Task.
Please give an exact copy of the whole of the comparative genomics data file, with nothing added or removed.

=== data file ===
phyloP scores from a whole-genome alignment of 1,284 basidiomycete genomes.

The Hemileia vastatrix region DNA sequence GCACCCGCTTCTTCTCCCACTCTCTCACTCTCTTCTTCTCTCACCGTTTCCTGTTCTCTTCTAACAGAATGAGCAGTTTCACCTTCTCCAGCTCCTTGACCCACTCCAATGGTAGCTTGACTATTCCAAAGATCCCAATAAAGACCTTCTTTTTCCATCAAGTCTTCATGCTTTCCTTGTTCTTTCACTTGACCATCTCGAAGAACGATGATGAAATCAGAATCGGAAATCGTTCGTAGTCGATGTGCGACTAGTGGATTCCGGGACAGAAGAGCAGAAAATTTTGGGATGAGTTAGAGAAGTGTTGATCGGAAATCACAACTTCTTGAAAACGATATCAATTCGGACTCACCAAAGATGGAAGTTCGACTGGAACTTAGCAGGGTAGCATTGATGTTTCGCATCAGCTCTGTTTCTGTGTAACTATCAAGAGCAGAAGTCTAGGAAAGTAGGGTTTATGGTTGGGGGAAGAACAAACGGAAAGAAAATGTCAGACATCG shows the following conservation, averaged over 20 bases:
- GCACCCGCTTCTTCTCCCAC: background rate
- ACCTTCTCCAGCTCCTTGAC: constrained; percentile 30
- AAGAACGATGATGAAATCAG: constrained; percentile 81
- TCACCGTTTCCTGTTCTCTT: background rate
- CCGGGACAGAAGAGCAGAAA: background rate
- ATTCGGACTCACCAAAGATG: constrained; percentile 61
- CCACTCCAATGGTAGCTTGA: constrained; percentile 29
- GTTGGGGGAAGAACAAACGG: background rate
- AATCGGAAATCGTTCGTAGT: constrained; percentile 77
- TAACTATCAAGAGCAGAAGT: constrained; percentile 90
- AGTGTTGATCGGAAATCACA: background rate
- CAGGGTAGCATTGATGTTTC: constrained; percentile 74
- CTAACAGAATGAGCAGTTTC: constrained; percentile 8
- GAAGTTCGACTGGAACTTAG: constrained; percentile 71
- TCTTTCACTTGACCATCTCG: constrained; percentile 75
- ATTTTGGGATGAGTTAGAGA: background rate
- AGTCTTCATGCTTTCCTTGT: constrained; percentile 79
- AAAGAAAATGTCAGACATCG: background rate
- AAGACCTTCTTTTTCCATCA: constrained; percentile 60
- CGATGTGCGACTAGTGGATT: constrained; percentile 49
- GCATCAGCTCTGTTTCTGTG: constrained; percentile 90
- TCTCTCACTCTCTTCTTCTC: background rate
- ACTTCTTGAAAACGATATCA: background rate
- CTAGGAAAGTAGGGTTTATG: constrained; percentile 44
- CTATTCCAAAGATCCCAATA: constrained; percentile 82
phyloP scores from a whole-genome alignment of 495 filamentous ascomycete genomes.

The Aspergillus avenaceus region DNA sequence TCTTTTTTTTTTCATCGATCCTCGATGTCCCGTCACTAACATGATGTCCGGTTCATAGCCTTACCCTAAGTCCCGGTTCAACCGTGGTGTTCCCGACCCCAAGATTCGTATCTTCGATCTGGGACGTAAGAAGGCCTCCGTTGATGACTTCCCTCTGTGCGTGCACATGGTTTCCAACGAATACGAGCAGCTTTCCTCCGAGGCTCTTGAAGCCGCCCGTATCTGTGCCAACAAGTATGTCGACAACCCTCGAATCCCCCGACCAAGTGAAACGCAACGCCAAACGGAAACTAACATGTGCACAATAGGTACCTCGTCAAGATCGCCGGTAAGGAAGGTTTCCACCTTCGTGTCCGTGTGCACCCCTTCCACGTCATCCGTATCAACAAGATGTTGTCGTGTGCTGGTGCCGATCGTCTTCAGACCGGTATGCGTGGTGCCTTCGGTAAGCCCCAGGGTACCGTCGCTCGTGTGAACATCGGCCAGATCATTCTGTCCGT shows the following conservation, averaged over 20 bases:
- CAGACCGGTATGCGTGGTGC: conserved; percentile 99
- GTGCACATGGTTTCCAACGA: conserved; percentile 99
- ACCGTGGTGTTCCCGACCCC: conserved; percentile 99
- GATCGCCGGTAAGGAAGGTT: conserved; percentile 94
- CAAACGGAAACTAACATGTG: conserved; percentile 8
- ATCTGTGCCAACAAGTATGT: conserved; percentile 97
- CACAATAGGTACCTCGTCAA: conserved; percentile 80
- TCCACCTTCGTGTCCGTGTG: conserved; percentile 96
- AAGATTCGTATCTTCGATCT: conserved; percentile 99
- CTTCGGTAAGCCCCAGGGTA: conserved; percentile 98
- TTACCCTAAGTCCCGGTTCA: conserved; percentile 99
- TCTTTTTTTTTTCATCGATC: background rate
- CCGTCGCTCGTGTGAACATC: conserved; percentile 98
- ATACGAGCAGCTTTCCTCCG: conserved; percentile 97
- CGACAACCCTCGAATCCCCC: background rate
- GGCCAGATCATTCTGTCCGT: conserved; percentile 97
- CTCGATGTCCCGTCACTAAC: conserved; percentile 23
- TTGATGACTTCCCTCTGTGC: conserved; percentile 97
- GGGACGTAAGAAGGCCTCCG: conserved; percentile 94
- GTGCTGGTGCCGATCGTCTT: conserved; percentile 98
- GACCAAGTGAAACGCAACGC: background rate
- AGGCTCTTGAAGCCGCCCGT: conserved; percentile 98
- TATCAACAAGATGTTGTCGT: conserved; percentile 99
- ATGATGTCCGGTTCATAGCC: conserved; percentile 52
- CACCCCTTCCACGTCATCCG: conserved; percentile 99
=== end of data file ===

phyloP scores from a whole-genome alignment of 1,284 basidiomycete genomes.

The Hemileia vastatrix region DNA sequence GCACCCGCTTCTTCTCCCACTCTCTCACTCTCTTCTTCTCTCACCGTTTCCTGTTCTCTTCTAACAGAATGAGCAGTTTCACCTTCTCCAGCTCCTTGACCCACTCCAATGGTAGCTTGACTATTCCAAAGATCCCAATAAAGACCTTCTTTTTCCATCAAGTCTTCATGCTTTCCTTGTTCTTTCACTTGACCATCTCGAAGAACGATGATGAAATCAGAATCGGAAATCGTTCGTAGTCGATGTGCGACTAGTGGATTCCGGGACAGAAGAGCAGAAAATTTTGGGATGAGTTAGAGAAGTGTTGATCGGAAATCACAACTTCTTGAAAACGATATCAATTCGGACTCACCAAAGATGGAAGTTCGACTGGAACTTAGCAGGGTAGCATTGATGTTTCGCATCAGCTCTGTTTCTGTGTAACTATCAAGAGCAGAAGTCTAGGAAAGTAGGGTTTATGGTTGGGGGAAGAACAAACGGAAAGAAAATGTCAGACATCG shows the following conservation, averaged over 20 bases:
- GCACCCGCTTCTTCTCCCAC: background rate
- ACCTTCTCCAGCTCCTTGAC: constrained; percentile 30
- AAGAACGATGATGAAATCAG: constrained; percentile 81
- TCACCGTTTCCTGTTCTCTT: background rate
- CCGGGACAGAAGAGCAGAAA: background rate
- ATTCGGACTCACCAAAGATG: constrained; percentile 61
- CCACTCCAATGGTAGCTTGA: constrained; percentile 29
- GTTGGGGGAAGAACAAACGG: background rate
- AATCGGAAATCGTTCGTAGT: constrained; percentile 77
- TAACTATCAAGAGCAGAAGT: constrained; percentile 90
- AGTGTTGATCGGAAATCACA: background rate
- CAGGGTAGCATTGATGTTTC: constrained; percentile 74
- CTAACAGAATGAGCAGTTTC: constrained; percentile 8
- GAAGTTCGACTGGAACTTAG: constrained; percentile 71
- TCTTTCACTTGACCATCTCG: constrained; percentile 75
- ATTTTGGGATGAGTTAGAGA: background rate
- AGTCTTCATGCTTTCCTTGT: constrained; percentile 79
- AAAGAAAATGTCAGACATCG: background rate
- AAGACCTTCTTTTTCCATCA: constrained; percentile 60
- CGATGTGCGACTAGTGGATT: constrained; percentile 49
- GCATCAGCTCTGTTTCTGTG: constrained; percentile 90
- TCTCTCACTCTCTTCTTCTC: background rate
- ACTTCTTGAAAACGATATCA: background rate
- CTAGGAAAGTAGGGTTTATG: constrained; percentile 44
- CTATTCCAAAGATCCCAATA: constrained; percentile 82
phyloP scores from a whole-genome alignment of 495 filamentous ascomycete genomes.

The Aspergillus avenaceus region DNA sequence TCTTTTTTTTTTCATCGATCCTCGATGTCCCGTCACTAACATGATGTCCGGTTCATAGCCTTACCCTAAGTCCCGGTTCAACCGTGGTGTTCCCGACCCCAAGATTCGTATCTTCGATCTGGGACGTAAGAAGGCCTCCGTTGATGACTTCCCTCTGTGCGTGCACATGGTTTCCAACGAATACGAGCAGCTTTCCTCCGAGGCTCTTGAAGCCGCCCGTATCTGTGCCAACAAGTATGTCGACAACCCTCGAATCCCCCGACCAAGTGAAACGCAACGCCAAACGGAAACTAACATGTGCACAATAGGTACCTCGTCAAGATCGCCGGTAAGGAAGGTTTCCACCTTCGTGTCCGTGTGCACCCCTTCCACGTCATCCGTATCAACAAGATGTTGTCGTGTGCTGGTGCCGATCGTCTTCAGACCGGTATGCGTGGTGCCTTCGGTAAGCCCCAGGGTACCGTCGCTCGTGTGAACATCGGCCAGATCATTCTGTCCGT shows the following conservation, averaged over 20 bases:
- CAGACCGGTATGCGTGGTGC: conserved; percentile 99
- GTGCACATGGTTTCCAACGA: conserved; percentile 99
- ACCGTGGTGTTCCCGACCCC: conserved; percentile 99
- GATCGCCGGTAAGGAAGGTT: conserved; percentile 94
- CAAACGGAAACTAACATGTG: conserved; percentile 8
- ATCTGTGCCAACAAGTATGT: conserved; percentile 97
- CACAATAGGTACCTCGTCAA: conserved; percentile 80
- TCCACCTTCGTGTCCGTGTG: conserved; percentile 96
- AAGATTCGTATCTTCGATCT: conserved; percentile 99
- CTTCGGTAAGCCCCAGGGTA: conserved; percentile 98
- TTACCCTAAGTCCCGGTTCA: conserved; percentile 99
- TCTTTTTTTTTTCATCGATC: background rate
- CCGTCGCTCGTGTGAACATC: conserved; percentile 98
- ATACGAGCAGCTTTCCTCCG: conserved; percentile 97
- CGACAACCCTCGAATCCCCC: background rate
- GGCCAGATCATTCTGTCCGT: conserved; percentile 97
- CTCGATGTCCCGTCACTAAC: conserved; percentile 23
- TTGATGACTTCCCTCTGTGC: conserved; percentile 97
- GGGACGTAAGAAGGCCTCCG: conserved; percentile 94
- GTGCTGGTGCCGATCGTCTT: conserved; percentile 98
- GACCAAGTGAAACGCAACGC: background rate
- AGGCTCTTGAAGCCGCCCGT: conserved; percentile 98
- TATCAACAAGATGTTGTCGT: conserved; percentile 99
- ATGATGTCCGGTTCATAGCC: conserved; percentile 52
- CACCCCTTCCACGTCATCCG: conserved; percentile 99